National studies of preschool programs reveal that fewer than 3 out of 10 four-year-olds are enrolled in a high quality preschool program. Most middle class parents simply can not afford to spend two hundred dollars or more a week to send their children to preschool.
However, it seems the programs are worth the money. Pioneering programs over the last 40 years have linked students who attended well-regarded pre-K programs to going on to graduate from high schools and avoiding crime at higher rates. These studies also stress the importance of quality in those programs, such as focusing on early reading and developing reading skills.
The National Early Childhood Longitudinal Study- Kindergarten Cohort shows that students who attend pre-K are more ready to learn than their peers- scoring higher on reading and math tests and that high quality pre-K programs will provide substantial cost savings to federal, state, and local governments by reducing use of special educations service and lower grade retention for students.
Although there are studies that suggest there is no difference whether or not preschoolers have an advantage over children who do not attend, the majority of research supports the fact that in the long run, preschoolers perform better in school, are less likely to become teen parents, are more likely to attend college, and are more likely to have a job and form stable families.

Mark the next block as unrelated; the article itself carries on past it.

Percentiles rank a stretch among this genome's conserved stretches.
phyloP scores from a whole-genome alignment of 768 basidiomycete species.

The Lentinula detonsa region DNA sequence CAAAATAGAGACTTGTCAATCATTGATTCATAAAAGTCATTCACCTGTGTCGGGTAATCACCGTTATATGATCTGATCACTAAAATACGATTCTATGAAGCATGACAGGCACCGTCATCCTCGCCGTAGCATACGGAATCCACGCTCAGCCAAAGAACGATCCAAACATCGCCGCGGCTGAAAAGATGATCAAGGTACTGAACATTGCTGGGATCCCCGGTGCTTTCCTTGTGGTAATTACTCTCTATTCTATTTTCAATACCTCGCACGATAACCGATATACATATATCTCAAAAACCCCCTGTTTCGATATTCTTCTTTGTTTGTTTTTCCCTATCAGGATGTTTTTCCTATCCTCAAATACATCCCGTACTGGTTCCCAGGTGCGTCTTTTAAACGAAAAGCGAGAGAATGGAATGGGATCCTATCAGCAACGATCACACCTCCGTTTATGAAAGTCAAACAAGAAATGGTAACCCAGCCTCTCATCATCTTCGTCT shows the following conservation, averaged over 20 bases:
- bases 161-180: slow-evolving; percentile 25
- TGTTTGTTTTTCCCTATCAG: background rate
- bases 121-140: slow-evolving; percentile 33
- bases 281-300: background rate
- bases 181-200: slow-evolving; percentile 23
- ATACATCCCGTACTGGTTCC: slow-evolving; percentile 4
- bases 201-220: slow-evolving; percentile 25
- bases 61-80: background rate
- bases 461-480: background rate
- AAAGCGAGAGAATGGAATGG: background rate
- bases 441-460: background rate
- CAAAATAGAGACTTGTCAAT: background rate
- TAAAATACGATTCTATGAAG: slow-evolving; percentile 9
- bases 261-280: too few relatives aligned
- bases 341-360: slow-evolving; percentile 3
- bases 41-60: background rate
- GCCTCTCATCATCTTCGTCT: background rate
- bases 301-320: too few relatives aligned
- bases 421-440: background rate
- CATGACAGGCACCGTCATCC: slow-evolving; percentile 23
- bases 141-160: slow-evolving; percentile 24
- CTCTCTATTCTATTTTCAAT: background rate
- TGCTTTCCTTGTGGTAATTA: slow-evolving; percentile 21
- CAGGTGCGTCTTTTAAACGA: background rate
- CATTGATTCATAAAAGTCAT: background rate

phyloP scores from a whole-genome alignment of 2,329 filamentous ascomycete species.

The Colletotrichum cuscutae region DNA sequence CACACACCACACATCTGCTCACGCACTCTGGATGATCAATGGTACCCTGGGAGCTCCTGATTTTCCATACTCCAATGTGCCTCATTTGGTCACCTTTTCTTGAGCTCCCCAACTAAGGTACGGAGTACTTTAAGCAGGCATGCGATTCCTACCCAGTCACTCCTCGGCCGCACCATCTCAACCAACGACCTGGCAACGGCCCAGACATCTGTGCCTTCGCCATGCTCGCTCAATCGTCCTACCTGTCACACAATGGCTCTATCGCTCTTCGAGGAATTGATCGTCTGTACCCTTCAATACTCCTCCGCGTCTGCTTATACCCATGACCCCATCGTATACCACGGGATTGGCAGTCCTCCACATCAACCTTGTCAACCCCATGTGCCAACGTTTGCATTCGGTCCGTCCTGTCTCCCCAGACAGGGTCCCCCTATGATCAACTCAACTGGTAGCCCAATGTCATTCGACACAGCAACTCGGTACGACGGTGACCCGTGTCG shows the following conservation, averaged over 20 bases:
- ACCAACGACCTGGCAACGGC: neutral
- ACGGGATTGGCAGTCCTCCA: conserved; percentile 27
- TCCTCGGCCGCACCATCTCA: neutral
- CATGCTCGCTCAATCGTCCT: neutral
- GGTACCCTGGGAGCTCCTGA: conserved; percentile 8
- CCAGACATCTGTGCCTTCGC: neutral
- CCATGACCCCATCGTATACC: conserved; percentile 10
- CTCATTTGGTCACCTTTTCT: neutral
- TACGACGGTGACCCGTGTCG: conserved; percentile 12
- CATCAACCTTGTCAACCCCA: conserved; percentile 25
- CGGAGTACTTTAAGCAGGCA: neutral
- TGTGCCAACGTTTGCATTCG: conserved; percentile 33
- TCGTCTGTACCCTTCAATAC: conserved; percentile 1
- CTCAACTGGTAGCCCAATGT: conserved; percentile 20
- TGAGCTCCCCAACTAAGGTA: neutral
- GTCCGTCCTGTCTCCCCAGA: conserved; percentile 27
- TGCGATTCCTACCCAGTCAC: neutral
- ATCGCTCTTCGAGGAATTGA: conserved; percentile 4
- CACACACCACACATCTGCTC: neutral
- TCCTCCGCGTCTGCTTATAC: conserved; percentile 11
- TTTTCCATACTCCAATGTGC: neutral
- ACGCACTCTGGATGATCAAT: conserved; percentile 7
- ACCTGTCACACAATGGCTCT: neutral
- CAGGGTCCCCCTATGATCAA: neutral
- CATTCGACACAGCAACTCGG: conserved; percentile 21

The state of Georgia made a commitment to universal pre-K in 1995 and it's been a slow climb since. The pre-K curriculum began with a pilot program for at-risk children in 1992 and was opened to all eligible 4-year-olds three years later. Currently there are 84,000 students enrolled in the pre-K programs statewide, with 8,000 more on the waiting list. Although there seems an overload of students, only 60 percent of eligible children are currently enrolled.
Georgia’s pre-K program is fully funded by the Georgia Education Lottery. The program receives 34 percent of the lottery’s total profits, making their budget around $298 million.
In Athens, the Clarke County School District oversees the county’s pre-K programs. There are classrooms located at every elementary school that serve over 720 children and their families in the Athens area.
There are also programs in Clarke County that serve children and families that are younger than age 4, such as Early Head Start and Head Start. Both programs are housed at H.T. Edwards Pre-School and are made available for low income, homeless and publicly assisted families in Athens.
Registering for any of the pre-K programs requires proof of
guardianship, the child’s updated immunization form, proof of residence, the child’s birth certificate and a parent/guardian’s picture ID.
President Obama's new Early Education goals revealed in the State of the Union Address are an appeal to working families. The proposal would not ensure or mandate preschool for everyone, but would instead encourage access to preschool for more people. The preschool program would provide incentives to states for broadening access to preschools.
However, the pre-K proposal is meeting opposition from those who wonder how much funding universal pre-K would need. President Obama and other Early Education advocates see the plan as an investment for the future.